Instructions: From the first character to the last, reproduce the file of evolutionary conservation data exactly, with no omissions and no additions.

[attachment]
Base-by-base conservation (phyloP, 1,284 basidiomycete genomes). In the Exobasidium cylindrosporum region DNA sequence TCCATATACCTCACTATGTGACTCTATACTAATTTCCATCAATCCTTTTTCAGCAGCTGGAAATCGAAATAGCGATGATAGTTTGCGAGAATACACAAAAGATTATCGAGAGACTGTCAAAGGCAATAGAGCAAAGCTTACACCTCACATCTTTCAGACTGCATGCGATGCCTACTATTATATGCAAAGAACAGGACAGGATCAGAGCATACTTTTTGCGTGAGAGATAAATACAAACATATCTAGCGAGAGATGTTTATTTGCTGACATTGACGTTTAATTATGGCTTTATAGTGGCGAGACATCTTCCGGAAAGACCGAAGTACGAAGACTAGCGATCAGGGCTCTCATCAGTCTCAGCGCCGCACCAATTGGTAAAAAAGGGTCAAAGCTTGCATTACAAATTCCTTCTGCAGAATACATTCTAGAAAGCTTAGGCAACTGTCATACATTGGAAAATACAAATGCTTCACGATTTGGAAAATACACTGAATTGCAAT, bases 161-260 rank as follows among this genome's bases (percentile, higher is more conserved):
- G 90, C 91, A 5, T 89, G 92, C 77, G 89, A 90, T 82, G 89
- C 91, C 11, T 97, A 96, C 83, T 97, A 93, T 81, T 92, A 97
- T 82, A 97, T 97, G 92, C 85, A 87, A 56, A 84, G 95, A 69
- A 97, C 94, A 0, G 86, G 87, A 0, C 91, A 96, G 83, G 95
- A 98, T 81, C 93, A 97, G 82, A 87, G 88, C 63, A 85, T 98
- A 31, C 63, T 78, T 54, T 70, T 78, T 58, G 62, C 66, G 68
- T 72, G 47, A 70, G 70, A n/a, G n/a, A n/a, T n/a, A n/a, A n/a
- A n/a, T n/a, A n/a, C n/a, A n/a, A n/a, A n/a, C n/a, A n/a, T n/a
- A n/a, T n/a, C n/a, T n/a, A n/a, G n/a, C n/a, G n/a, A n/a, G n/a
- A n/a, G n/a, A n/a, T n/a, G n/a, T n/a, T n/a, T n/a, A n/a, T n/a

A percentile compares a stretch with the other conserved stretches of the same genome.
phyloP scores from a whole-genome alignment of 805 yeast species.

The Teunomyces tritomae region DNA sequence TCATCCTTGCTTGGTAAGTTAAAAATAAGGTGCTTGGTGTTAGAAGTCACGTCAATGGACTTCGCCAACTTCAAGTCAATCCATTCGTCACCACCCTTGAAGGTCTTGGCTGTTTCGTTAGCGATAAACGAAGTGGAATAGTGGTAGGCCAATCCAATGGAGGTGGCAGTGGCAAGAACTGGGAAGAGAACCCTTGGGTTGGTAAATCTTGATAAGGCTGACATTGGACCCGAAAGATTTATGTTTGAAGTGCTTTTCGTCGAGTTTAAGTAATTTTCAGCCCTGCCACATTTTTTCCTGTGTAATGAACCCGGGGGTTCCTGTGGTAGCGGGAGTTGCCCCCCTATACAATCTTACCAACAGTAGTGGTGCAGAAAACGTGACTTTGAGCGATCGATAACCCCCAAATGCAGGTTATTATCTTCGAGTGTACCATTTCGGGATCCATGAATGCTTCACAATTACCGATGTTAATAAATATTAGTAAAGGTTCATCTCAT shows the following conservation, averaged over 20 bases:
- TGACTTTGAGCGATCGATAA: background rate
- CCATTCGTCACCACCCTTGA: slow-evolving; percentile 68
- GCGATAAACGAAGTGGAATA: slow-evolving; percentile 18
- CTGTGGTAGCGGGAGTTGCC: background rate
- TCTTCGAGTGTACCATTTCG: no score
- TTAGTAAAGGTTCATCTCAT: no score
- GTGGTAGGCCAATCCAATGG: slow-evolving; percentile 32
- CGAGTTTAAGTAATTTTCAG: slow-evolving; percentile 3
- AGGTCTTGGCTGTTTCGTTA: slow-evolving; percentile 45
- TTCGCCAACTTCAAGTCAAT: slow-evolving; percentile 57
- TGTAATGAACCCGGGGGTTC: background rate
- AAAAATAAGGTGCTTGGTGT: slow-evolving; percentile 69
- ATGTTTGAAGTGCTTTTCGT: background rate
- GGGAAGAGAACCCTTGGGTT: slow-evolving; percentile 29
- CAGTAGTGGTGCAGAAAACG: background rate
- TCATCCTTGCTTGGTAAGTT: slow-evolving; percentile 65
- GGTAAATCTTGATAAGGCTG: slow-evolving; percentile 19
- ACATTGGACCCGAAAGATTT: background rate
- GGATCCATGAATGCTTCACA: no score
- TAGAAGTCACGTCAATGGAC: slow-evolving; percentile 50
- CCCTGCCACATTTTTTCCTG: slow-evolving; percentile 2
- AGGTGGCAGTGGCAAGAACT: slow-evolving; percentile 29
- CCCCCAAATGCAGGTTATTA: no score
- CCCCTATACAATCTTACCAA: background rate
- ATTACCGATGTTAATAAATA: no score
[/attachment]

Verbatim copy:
Base-by-base conservation (phyloP, 1,284 basidiomycete genomes). In the Exobasidium cylindrosporum region DNA sequence TCCATATACCTCACTATGTGACTCTATACTAATTTCCATCAATCCTTTTTCAGCAGCTGGAAATCGAAATAGCGATGATAGTTTGCGAGAATACACAAAAGATTATCGAGAGACTGTCAAAGGCAATAGAGCAAAGCTTACACCTCACATCTTTCAGACTGCATGCGATGCCTACTATTATATGCAAAGAACAGGACAGGATCAGAGCATACTTTTTGCGTGAGAGATAAATACAAACATATCTAGCGAGAGATGTTTATTTGCTGACATTGACGTTTAATTATGGCTTTATAGTGGCGAGACATCTTCCGGAAAGACCGAAGTACGAAGACTAGCGATCAGGGCTCTCATCAGTCTCAGCGCCGCACCAATTGGTAAAAAAGGGTCAAAGCTTGCATTACAAATTCCTTCTGCAGAATACATTCTAGAAAGCTTAGGCAACTGTCATACATTGGAAAATACAAATGCTTCACGATTTGGAAAATACACTGAATTGCAAT, bases 161-260 rank as follows among this genome's bases (percentile, higher is more conserved):
- G 90, C 91, A 5, T 89, G 92, C 77, G 89, A 90, T 82, G 89
- C 91, C 11, T 97, A 96, C 83, T 97, A 93, T 81, T 92, A 97
- T 82, A 97, T 97, G 92, C 85, A 87, A 56, A 84, G 95, A 69
- A 97, C 94, A 0, G 86, G 87, A 0, C 91, A 96, G 83, G 95
- A 98, T 81, C 93, A 97, G 82, A 87, G 88, C 63, A 85, T 98
- A 31, C 63, T 78, T 54, T 70, T 78, T 58, G 62, C 66, G 68
- T 72, G 47, A 70, G 70, A n/a, G n/a, A n/a, T n/a, A n/a, A n/a
- A n/a, T n/a, A n/a, C n/a, A n/a, A n/a, A n/a, C n/a, A n/a, T n/a
- A n/a, T n/a, C n/a, T n/a, A n/a, G n/a, C n/a, G n/a, A n/a, G n/a
- A n/a, G n/a, A n/a, T n/a, G n/a, T n/a, T n/a, T n/a, A n/a, T n/a

A percentile compares a stretch with the other conserved stretches of the same genome.
phyloP scores from a whole-genome alignment of 805 yeast species.

The Teunomyces tritomae region DNA sequence TCATCCTTGCTTGGTAAGTTAAAAATAAGGTGCTTGGTGTTAGAAGTCACGTCAATGGACTTCGCCAACTTCAAGTCAATCCATTCGTCACCACCCTTGAAGGTCTTGGCTGTTTCGTTAGCGATAAACGAAGTGGAATAGTGGTAGGCCAATCCAATGGAGGTGGCAGTGGCAAGAACTGGGAAGAGAACCCTTGGGTTGGTAAATCTTGATAAGGCTGACATTGGACCCGAAAGATTTATGTTTGAAGTGCTTTTCGTCGAGTTTAAGTAATTTTCAGCCCTGCCACATTTTTTCCTGTGTAATGAACCCGGGGGTTCCTGTGGTAGCGGGAGTTGCCCCCCTATACAATCTTACCAACAGTAGTGGTGCAGAAAACGTGACTTTGAGCGATCGATAACCCCCAAATGCAGGTTATTATCTTCGAGTGTACCATTTCGGGATCCATGAATGCTTCACAATTACCGATGTTAATAAATATTAGTAAAGGTTCATCTCAT shows the following conservation, averaged over 20 bases:
- TGACTTTGAGCGATCGATAA: background rate
- CCATTCGTCACCACCCTTGA: slow-evolving; percentile 68
- GCGATAAACGAAGTGGAATA: slow-evolving; percentile 18
- CTGTGGTAGCGGGAGTTGCC: background rate
- TCTTCGAGTGTACCATTTCG: no score
- TTAGTAAAGGTTCATCTCAT: no score
- GTGGTAGGCCAATCCAATGG: slow-evolving; percentile 32
- CGAGTTTAAGTAATTTTCAG: slow-evolving; percentile 3
- AGGTCTTGGCTGTTTCGTTA: slow-evolving; percentile 45
- TTCGCCAACTTCAAGTCAAT: slow-evolving; percentile 57
- TGTAATGAACCCGGGGGTTC: background rate
- AAAAATAAGGTGCTTGGTGT: slow-evolving; percentile 69
- ATGTTTGAAGTGCTTTTCGT: background rate
- GGGAAGAGAACCCTTGGGTT: slow-evolving; percentile 29
- CAGTAGTGGTGCAGAAAACG: background rate
- TCATCCTTGCTTGGTAAGTT: slow-evolving; percentile 65
- GGTAAATCTTGATAAGGCTG: slow-evolving; percentile 19
- ACATTGGACCCGAAAGATTT: background rate
- GGATCCATGAATGCTTCACA: no score
- TAGAAGTCACGTCAATGGAC: slow-evolving; percentile 50
- CCCTGCCACATTTTTTCCTG: slow-evolving; percentile 2
- AGGTGGCAGTGGCAAGAACT: slow-evolving; percentile 29
- CCCCCAAATGCAGGTTATTA: no score
- CCCCTATACAATCTTACCAA: background rate
- ATTACCGATGTTAATAAATA: no score